Is This Nordic Noir Netflix Miniseries Must-See TV? - The American Spectator | USA News and Politics
Is This Nordic Noir Netflix Miniseries Must-See TV?
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“The Lørenskog Disappearance” trailer (Official Hindi Trailer/YouTube)

Five hours, baby. Of course, by Netflix standards, it’s the flicker of an eyelid, the flap of a hummingbird’s wing, the life expectancy of a sandwich in the vicinity of Jerry Nadler. But given that the five hours in question, about the aftermath of a still unsolved Norwegian disappearance, happen to include innumerable detours into irrelevant detail, much of it concocted by the screenwriters, about the unexciting personal lives of the police investigators (one of whom has a senile father), the journalists who report on the story (one of whom has a newborn baby), and the lawyers for the victim’s husband (one of whom experiences a gay-bashing), is The Lørenskog Disappearance must-see TV? 

Created by Nikolaj Frobenius and Stephan Uhlander, directed by Gjyljeta Berisha and Erik Skjoldbjærg, written by Frobenius and Uhlander with Thea Camilla Eriksen, Per Asle Rustad, and Torjus Hembre Singstad, and consisting of five one-hour episodes, The Lørenskog Disappearance is about the missing-persons case — first handled as a kidnapping and later transferred to the murder file — of a middle-aged housewife named Anne-Elisabeth (Lisbeth) Hagen. She was last seen on Oct. 31, 2018, when her husband, businessman Tom Hagen, supposedly returned to their home in the Oslo suburb of Lørenskog to find an empty house and a ransom note. The police made the disappearance public in January 2019; it’s been a headline story ever since. The main reason why it’s been a headline story is that Tom Hagen (not to be confused with the consigliere played by Robert Duvall in The Godfather) is very, very rich. Although I live in Norway and have noticed the headlines, I’ve always ignored them, for the same reason that I usually ignore sensational news coverage of private tragedies: it saves a lot of time. 

Given the tendency of Norwegian cultural elites to walk in ideological lockstep and have one another’s backs, it’s to their credit that the series’ creators raise serious questions about the conduct of the Norwegian police and media. After the Breivik massacre in 2011, in which a lone lunatic managed to kill eight people in Oslo with a bomb — placed in a parked car in a location to which he should never have had access — and then mowed down 69 young people at a nearby summer camp where not a single adult was armed and which the cops took an inexcusably long time to reach — the Norwegian police were widely savaged as incompetents. In the ensuing weeks and months, moreover, the Norwegian media likewise behaved in an outrageously unprofessional fashion, using the atrocity as an excuse to smear prominent critics of Islam as collaborators in Breivik’s crimes. (Only in the last few days has Fritt Ord, a private foundation that supports freedom of expression, released a report criticizing the media for this.)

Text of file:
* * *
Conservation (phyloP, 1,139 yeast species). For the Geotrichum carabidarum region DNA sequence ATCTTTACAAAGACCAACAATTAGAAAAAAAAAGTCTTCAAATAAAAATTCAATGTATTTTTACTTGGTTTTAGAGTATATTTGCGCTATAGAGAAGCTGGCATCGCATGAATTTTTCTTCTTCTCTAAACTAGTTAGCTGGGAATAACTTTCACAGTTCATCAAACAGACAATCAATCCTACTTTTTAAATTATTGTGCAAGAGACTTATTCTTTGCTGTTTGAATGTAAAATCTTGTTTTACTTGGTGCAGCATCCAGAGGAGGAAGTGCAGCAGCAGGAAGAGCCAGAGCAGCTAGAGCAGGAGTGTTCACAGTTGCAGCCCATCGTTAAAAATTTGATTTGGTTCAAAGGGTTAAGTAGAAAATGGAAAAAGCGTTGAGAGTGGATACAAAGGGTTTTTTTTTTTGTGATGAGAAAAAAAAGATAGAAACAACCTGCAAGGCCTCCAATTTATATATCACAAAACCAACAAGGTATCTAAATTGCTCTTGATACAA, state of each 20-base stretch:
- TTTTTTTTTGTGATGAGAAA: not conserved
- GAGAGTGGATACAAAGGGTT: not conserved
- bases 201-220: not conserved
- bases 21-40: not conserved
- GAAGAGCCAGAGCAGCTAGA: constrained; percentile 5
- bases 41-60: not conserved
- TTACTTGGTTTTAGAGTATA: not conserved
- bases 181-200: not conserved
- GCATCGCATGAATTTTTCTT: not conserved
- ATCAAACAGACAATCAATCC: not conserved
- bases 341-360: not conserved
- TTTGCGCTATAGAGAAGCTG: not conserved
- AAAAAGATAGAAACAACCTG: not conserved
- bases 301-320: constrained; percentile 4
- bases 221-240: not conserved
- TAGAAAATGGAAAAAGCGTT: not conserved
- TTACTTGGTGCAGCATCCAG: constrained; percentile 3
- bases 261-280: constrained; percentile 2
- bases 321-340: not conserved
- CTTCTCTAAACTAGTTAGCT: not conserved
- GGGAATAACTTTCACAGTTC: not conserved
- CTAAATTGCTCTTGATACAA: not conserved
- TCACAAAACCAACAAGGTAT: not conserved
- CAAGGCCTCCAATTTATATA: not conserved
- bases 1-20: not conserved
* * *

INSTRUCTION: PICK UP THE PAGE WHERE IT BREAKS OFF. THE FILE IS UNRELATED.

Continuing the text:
At least as depicted in this series, the police and media made plenty of missteps in the Lørenskog case, too. First, the police investigative team, led by Jorunn (Yngvild Støen Grotmol), assumes early on that Tom Hagen (Terje Strømdahl) is innocent and, attentive to the demand set forth in the ransom note that he not involve the police, keeps its investigation secret until January, which ultimately comes to look like a massive blunder. Nor do they seem particularly driven by a sense of urgency. (Norwegians don’t do urgency.) Weeks go by, for example, before Jorunn and her colleagues stumble across a key document on Ann-Elizabeth’s PC. And not until a cop leaks the ransom note to a reporter — also weeks into the case — does it get examined by a language expert, who determines that although it’s full of errors, it was obviously written by a native Norwegian speaker who was born before 1960 and who introduced the errors to throw investigators off track. (As a language nut, I got a kick out of this sequence.)

As for the journalists, their coverage of the case is from the start heavily slanted against Hagen, who as a result is soon convicted in the minds of the public. At the fictitious newspaper Nyhetsavisen, the lead guy on the case is Erlend (Christian Rubeck), whose late father, a distinguished newspaperman, was also an abusive husband, on account of which Erlend has made it his personal cause to bring attention to the plight of abused wives. Accordingly, he’s passionate about the Hagen case and is absolutely sure that Tom Hagen is guilty. But is he being excessively swayed by his own personal history?